Makau Mutua, a prominent scholar of international development law, spearheads the ethical opposition to ‘name and shame’ techniques. In his article “Savages, Victims, and Saviors,” he describes the first world’s approach to international issues of human rights as “the impulse to universalize Eurocentric norms and values by repudiating, demonizing, and ‘othering’ that which is different and non-European.” Mutua writes that human rights discourse tends to “shame the Third World state by pointing out the gulf between the state’s conduct and internationally sanctioned civilized behavior.” Thus he claims that it is not violators themselves who are under attack from human rights norms, but rather the freedom of all societies to forge their own view of human dignity, based on values specific to their culture.
While Mutua does address gender issues specifically, he does so briefly and in a manner that supports his argument for the insulation of cultures from changing human rights norms. He argues that human rights reporting on women’s issues employs sensationalizing language which constructs a stereotypical view of third world cultures as particularly barbaric in their treatment of women, ultimately entrenching the third world’s characterization as ‘savages.’
Mutua, in arguing for greater recognition and preservation of cultural values from non-Western countries in the shaping of human rights, overlooks the objective fact that many cultures from these regions are still inherently patriarchal. One-time Under-Secretary-General of the UN, Radhika Coomaraswamy, espouses this truth in her article “A Third World View of Human Rights.” She asserts that “though women’s rights have received much attention in the Western world…the problem of women’s rights in developing societies has enormous social and psychological dimensions,” and “there is an important and fundamental need to extricate women’s rights from the constraint of traditional ideas and institutions” (Coomaraswamy. While Mutua’s argument is valid to an extent (as it applies to specific cultural values), the way he presents it in his article is somewhat reckless, as it empowers oppressors belonging to these cultures to use anti-Western sentiment as an excuse to deny women their rights.
At best, Mutua callously overlooks a perspective critical to the observation of human rights, and at worst, by deeming the plight of women a necessary casualty, he strategically prioritizes compromise over efficiency in human rights norms development. A truly efficient restructuring of human rights norms would take an intersectional approach and thoroughly mitigate the gendered construction and enforcement of human rights.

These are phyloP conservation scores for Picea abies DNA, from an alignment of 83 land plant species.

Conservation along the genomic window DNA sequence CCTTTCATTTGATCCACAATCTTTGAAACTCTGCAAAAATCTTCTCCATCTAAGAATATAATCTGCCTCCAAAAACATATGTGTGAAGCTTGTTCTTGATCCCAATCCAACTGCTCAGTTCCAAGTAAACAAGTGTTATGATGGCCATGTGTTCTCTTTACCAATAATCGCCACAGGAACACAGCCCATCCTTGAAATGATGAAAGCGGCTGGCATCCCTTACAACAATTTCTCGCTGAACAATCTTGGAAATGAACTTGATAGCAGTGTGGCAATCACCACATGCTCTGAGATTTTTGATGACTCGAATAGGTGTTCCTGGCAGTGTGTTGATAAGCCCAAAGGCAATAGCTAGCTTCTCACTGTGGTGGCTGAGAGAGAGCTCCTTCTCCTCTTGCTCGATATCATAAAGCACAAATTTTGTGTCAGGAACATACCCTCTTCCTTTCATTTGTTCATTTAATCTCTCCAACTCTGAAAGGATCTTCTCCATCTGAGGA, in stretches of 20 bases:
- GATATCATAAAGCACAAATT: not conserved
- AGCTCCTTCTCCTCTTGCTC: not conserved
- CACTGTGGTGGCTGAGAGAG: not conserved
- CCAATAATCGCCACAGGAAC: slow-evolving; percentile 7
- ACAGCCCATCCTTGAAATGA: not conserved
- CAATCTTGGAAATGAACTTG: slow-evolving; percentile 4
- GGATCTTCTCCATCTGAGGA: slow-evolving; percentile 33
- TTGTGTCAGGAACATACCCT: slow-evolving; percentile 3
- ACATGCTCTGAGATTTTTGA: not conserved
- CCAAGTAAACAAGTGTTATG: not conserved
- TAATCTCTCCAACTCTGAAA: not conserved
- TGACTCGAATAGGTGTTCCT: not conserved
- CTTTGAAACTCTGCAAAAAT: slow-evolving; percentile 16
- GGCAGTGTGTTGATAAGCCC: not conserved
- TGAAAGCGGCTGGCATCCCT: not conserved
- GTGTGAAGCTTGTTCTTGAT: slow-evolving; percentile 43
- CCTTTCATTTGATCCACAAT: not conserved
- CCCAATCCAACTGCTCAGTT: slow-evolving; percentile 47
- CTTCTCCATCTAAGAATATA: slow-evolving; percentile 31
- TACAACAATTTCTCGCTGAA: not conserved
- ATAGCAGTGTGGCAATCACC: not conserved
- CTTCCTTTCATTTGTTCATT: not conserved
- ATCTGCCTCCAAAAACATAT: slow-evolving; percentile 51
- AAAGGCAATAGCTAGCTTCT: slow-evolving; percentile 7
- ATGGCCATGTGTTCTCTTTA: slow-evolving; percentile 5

Does the naming and shaming technique, then, have a concrete effect on governments’ observation of women’s rights? We cannot say, because the most prominent empirical study on the efficacy of this technique, conducted by Hafner-Burton, demonstrates a lack of consideration for women’s issues, since her parametrics do not specifically account for this significant portion of the state population.
Legal professor Kimberlé Crenshaw provides further nuance to the analysis of Hafner-Burton’s article, in her revolutionary publication Mapping the Margins, which initiated the term ‘intersectionality’ to the world of social science. Crenshaw suggests that “the social power in delineating difference need not be the power of domination; it can instead be the source of political empowerment and social reconstruction.” This implies that Hafner-Burton’s article (had it accounted for the effect of name and shame techniques on women’s rights specifically), may have revealed that this human rights mechanism is probably the best, non-intrusive method of supporting feminist women of patriarchal cultures, even if it fails to deliver in a general political context. Crenshaw also endorses identity politics as a tool for overcoming the marginalization of peoples, indicating that in an international human rights context, the necessary intersectional approach is exercised most intuitively by those facing oppression themselves. Empowering the victims’ voice decreases the likelihood of their plight being mobilized by a questionable ally like Mutua as part of a broader sociopolitical agenda, and increases the chance that their precise needs will be addressed.
A Eurocentric approach to women’s rights issues in the third world runs the serious risk of intervening on behalf of women against paternalism (ironically, in a paternalistic manner), while attempting to install a western culture that itself is not free of sexist tradition. However, the mitigation of Eurocentrism in foreign intervention cannot serve as an excuse for passive acceptance of maltreatment endured by disadvantaged members of any community. Moving forwards, a possible method of achieving the new intersectional standard for human rights without reproducing Eurocentrism, is not by eradicating or tempering practices such as ‘naming and shaming,’ but by enforcing them in consultation with female contributors from the cultures which must be shamed for some of their traditions.